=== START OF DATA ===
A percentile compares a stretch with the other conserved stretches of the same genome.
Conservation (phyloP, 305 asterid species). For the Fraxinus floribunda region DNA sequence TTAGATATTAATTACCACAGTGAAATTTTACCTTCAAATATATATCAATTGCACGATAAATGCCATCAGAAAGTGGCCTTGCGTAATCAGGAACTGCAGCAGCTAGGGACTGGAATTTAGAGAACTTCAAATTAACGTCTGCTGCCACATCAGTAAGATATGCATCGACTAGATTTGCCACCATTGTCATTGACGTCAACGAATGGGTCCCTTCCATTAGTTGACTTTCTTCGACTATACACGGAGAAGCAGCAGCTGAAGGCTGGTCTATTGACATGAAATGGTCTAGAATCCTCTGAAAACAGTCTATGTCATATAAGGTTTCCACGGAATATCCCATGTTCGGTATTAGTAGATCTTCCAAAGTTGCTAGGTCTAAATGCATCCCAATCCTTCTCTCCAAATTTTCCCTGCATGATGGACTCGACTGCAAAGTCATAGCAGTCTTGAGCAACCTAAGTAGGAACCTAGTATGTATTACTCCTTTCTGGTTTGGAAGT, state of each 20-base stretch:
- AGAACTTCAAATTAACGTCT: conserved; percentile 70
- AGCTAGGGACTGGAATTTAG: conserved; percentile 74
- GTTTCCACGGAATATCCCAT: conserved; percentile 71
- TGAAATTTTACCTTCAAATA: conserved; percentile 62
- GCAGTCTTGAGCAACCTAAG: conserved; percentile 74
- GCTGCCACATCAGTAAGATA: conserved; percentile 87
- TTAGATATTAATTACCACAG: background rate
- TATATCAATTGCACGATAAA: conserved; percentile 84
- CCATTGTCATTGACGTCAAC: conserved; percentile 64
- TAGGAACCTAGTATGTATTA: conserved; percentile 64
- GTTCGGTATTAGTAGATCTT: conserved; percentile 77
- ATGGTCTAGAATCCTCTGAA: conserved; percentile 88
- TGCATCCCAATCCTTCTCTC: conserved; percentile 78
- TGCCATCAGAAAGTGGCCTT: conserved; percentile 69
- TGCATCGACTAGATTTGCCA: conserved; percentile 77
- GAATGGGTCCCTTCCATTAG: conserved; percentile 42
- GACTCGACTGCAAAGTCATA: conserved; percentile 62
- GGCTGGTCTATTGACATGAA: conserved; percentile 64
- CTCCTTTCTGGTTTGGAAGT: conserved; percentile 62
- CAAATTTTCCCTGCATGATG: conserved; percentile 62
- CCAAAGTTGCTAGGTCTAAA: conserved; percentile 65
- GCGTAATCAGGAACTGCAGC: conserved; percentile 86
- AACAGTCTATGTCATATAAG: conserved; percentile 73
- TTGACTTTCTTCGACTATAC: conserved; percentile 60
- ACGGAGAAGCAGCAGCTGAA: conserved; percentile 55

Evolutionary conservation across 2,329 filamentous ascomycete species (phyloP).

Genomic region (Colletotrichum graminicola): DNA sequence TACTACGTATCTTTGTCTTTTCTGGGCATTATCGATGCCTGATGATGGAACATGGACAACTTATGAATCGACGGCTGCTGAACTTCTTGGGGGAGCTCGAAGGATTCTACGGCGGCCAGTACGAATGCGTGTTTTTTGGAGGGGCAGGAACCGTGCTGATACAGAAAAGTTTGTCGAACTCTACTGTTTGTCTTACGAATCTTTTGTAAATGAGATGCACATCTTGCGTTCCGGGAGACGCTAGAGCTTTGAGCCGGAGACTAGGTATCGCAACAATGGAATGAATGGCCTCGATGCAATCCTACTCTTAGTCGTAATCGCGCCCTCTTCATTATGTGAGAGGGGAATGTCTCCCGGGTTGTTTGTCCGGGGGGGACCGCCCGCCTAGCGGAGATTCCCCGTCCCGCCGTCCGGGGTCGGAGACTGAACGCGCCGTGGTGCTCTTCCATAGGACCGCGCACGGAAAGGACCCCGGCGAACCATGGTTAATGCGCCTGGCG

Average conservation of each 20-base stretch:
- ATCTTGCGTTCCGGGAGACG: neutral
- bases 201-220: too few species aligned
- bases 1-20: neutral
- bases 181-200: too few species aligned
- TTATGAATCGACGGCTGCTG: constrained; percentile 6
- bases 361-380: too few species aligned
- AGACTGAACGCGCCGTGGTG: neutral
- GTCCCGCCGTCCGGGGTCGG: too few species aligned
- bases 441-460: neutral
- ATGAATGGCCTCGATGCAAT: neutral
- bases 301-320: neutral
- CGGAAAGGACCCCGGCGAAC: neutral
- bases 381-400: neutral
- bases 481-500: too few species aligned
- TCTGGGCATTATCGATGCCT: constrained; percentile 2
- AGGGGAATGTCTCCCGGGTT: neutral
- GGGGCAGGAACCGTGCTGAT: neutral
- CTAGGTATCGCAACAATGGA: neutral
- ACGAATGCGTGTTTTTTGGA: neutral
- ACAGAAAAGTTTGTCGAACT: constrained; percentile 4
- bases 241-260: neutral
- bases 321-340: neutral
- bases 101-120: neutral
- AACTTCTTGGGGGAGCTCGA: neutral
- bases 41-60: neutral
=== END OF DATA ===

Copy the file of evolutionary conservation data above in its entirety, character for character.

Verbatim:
A percentile compares a stretch with the other conserved stretches of the same genome.
Conservation (phyloP, 305 asterid species). For the Fraxinus floribunda region DNA sequence TTAGATATTAATTACCACAGTGAAATTTTACCTTCAAATATATATCAATTGCACGATAAATGCCATCAGAAAGTGGCCTTGCGTAATCAGGAACTGCAGCAGCTAGGGACTGGAATTTAGAGAACTTCAAATTAACGTCTGCTGCCACATCAGTAAGATATGCATCGACTAGATTTGCCACCATTGTCATTGACGTCAACGAATGGGTCCCTTCCATTAGTTGACTTTCTTCGACTATACACGGAGAAGCAGCAGCTGAAGGCTGGTCTATTGACATGAAATGGTCTAGAATCCTCTGAAAACAGTCTATGTCATATAAGGTTTCCACGGAATATCCCATGTTCGGTATTAGTAGATCTTCCAAAGTTGCTAGGTCTAAATGCATCCCAATCCTTCTCTCCAAATTTTCCCTGCATGATGGACTCGACTGCAAAGTCATAGCAGTCTTGAGCAACCTAAGTAGGAACCTAGTATGTATTACTCCTTTCTGGTTTGGAAGT, state of each 20-base stretch:
- AGAACTTCAAATTAACGTCT: conserved; percentile 70
- AGCTAGGGACTGGAATTTAG: conserved; percentile 74
- GTTTCCACGGAATATCCCAT: conserved; percentile 71
- TGAAATTTTACCTTCAAATA: conserved; percentile 62
- GCAGTCTTGAGCAACCTAAG: conserved; percentile 74
- GCTGCCACATCAGTAAGATA: conserved; percentile 87
- TTAGATATTAATTACCACAG: background rate
- TATATCAATTGCACGATAAA: conserved; percentile 84
- CCATTGTCATTGACGTCAAC: conserved; percentile 64
- TAGGAACCTAGTATGTATTA: conserved; percentile 64
- GTTCGGTATTAGTAGATCTT: conserved; percentile 77
- ATGGTCTAGAATCCTCTGAA: conserved; percentile 88
- TGCATCCCAATCCTTCTCTC: conserved; percentile 78
- TGCCATCAGAAAGTGGCCTT: conserved; percentile 69
- TGCATCGACTAGATTTGCCA: conserved; percentile 77
- GAATGGGTCCCTTCCATTAG: conserved; percentile 42
- GACTCGACTGCAAAGTCATA: conserved; percentile 62
- GGCTGGTCTATTGACATGAA: conserved; percentile 64
- CTCCTTTCTGGTTTGGAAGT: conserved; percentile 62
- CAAATTTTCCCTGCATGATG: conserved; percentile 62
- CCAAAGTTGCTAGGTCTAAA: conserved; percentile 65
- GCGTAATCAGGAACTGCAGC: conserved; percentile 86
- AACAGTCTATGTCATATAAG: conserved; percentile 73
- TTGACTTTCTTCGACTATAC: conserved; percentile 60
- ACGGAGAAGCAGCAGCTGAA: conserved; percentile 55

Evolutionary conservation across 2,329 filamentous ascomycete species (phyloP).

Genomic region (Colletotrichum graminicola): DNA sequence TACTACGTATCTTTGTCTTTTCTGGGCATTATCGATGCCTGATGATGGAACATGGACAACTTATGAATCGACGGCTGCTGAACTTCTTGGGGGAGCTCGAAGGATTCTACGGCGGCCAGTACGAATGCGTGTTTTTTGGAGGGGCAGGAACCGTGCTGATACAGAAAAGTTTGTCGAACTCTACTGTTTGTCTTACGAATCTTTTGTAAATGAGATGCACATCTTGCGTTCCGGGAGACGCTAGAGCTTTGAGCCGGAGACTAGGTATCGCAACAATGGAATGAATGGCCTCGATGCAATCCTACTCTTAGTCGTAATCGCGCCCTCTTCATTATGTGAGAGGGGAATGTCTCCCGGGTTGTTTGTCCGGGGGGGACCGCCCGCCTAGCGGAGATTCCCCGTCCCGCCGTCCGGGGTCGGAGACTGAACGCGCCGTGGTGCTCTTCCATAGGACCGCGCACGGAAAGGACCCCGGCGAACCATGGTTAATGCGCCTGGCG

Average conservation of each 20-base stretch:
- ATCTTGCGTTCCGGGAGACG: neutral
- bases 201-220: too few species aligned
- bases 1-20: neutral
- bases 181-200: too few species aligned
- TTATGAATCGACGGCTGCTG: constrained; percentile 6
- bases 361-380: too few species aligned
- AGACTGAACGCGCCGTGGTG: neutral
- GTCCCGCCGTCCGGGGTCGG: too few species aligned
- bases 441-460: neutral
- ATGAATGGCCTCGATGCAAT: neutral
- bases 301-320: neutral
- CGGAAAGGACCCCGGCGAAC: neutral
- bases 381-400: neutral
- bases 481-500: too few species aligned
- TCTGGGCATTATCGATGCCT: constrained; percentile 2
- AGGGGAATGTCTCCCGGGTT: neutral
- GGGGCAGGAACCGTGCTGAT: neutral
- CTAGGTATCGCAACAATGGA: neutral
- ACGAATGCGTGTTTTTTGGA: neutral
- ACAGAAAAGTTTGTCGAACT: constrained; percentile 4
- bases 241-260: neutral
- bases 321-340: neutral
- bases 101-120: neutral
- AACTTCTTGGGGGAGCTCGA: neutral
- bases 41-60: neutral